Asian markets rise on commodities gains

BEIJING: Asian markets mostly rose Tuesday on stronger commodity prices and overnight Wall Street gains driven by signs the U.S. recession might be ending.

Investors were encouraged after the Standard & Poor's 500 index — a key U.S. market measure — broke through the 1,000-point level for the first time since November. A trade group said American manufacturing might improve next month for the first time since early 2008.

Japan's benchmark Nikkei 225 index was up 44.53, or 0.4 percent, at 10,396.92, while Hong Kong's Hang Seng index added 6.51 points, or less than 0.1 percent, to 20,813.77 in back and forth trade. South Korea's Kospi rose 0.1 percent to 1,566.57.

"Investors are in an even more upbeat mood because of the very strong performance on Wall Street," said Dariusz Kowalczyk, chief investment strategist for SJS Markets in Hong Kong.

China's Shanghai Composite Index bucked the regional trend, falling 23.21, or 0.7 percent, to 3,439.38, led by banks after regulators announced a review of capital adequacy as they try to cool a credit boom. China's biggest lender, Industrial & Commercial Bank of China Ltd, lost 2 percent while Bank of China Ltd. was down 1.9 percent.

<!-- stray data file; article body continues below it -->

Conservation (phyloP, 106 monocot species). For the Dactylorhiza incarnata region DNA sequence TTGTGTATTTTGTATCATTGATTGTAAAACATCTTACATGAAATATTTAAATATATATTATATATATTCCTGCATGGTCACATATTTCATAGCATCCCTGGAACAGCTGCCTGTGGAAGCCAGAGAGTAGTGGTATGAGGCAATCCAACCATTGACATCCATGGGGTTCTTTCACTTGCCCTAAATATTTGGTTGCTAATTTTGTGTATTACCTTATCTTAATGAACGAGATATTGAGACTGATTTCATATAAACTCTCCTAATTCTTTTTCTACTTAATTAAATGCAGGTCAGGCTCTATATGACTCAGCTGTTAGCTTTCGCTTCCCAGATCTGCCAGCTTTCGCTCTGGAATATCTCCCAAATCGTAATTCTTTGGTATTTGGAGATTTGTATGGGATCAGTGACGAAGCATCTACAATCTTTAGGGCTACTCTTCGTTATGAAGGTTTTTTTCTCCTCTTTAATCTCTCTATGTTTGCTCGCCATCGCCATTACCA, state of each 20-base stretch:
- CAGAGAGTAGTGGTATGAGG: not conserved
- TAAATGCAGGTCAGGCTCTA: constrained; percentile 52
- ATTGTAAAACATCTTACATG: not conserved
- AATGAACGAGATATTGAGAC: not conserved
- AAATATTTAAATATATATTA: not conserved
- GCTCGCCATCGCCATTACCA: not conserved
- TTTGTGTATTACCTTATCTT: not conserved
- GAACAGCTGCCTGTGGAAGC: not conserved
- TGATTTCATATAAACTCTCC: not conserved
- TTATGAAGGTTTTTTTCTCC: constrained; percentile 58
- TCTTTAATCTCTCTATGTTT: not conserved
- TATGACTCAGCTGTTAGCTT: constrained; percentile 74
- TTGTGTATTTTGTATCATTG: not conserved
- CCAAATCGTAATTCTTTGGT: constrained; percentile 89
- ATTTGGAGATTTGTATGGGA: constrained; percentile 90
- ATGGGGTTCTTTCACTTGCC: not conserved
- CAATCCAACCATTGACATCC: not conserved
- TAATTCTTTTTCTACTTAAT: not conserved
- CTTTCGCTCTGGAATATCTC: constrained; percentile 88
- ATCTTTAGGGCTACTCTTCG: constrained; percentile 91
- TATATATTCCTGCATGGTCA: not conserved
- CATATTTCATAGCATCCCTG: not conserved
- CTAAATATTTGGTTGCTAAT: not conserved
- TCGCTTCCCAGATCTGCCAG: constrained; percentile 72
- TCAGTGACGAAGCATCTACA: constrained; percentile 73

"The regulator's documents would further squeeze the profits of banks. But this is just a short-term factor as a reason for investors to take profits," said Tang Yonggang, an analyst for Hongyuan Securities in Beijing.

Elsewhere, Australia's benchmark was up 1.3 percent while Singapore's market measure dropped 0.2 percent and Taiwan's Taiex fell 1 percent.

BHP Billiton Ltd., the world's biggest miner, was up 3.3 percent in Sydney after prices for copper, tin, aluminum and other metals gained Monday. Rival Rio Tinto Ltd. was up 5.6 percent.

"Our region is very sensitive to developments in commodities prices and commodities gained sharply," Kowalczyk said.

Wall Street's big indexes all rose more than 1 percent on Monday, including the Dow Jones industrial average, which climbed 115 points. Better corporate earnings pushed the Dow Jones average up 725 points in July to its best month in nearly seven years.

The Institute for Supply Management, a trade group of purchasing executives, said U.S. manufacturing should increase next month for the first time since January 2008 as industrial companies restock shelves.

The Commerce Department said U.S. construction spending rose rather than fell in June as analysts had expected. The reports and rising commodity prices lifted energy and material stocks.

Ford Motor Co. said its sales rose 1.6 percent in July, its first monthly gain in nearly two years.

Oil prices stayed above $70 in Asia on expectations a global recovery will boost demand for crude. Benchmark crude for September delivery fell 37 cents to $71.21 per barrel in electronic trading on the New York Mercantile Exchange. On Monday, the contract rose 67 cents to $70.12.

In currency markets, the dollar rose to 95.31 yen from 95.22. The euro fell to $1.4384 from $1.4410 late Monday in New York.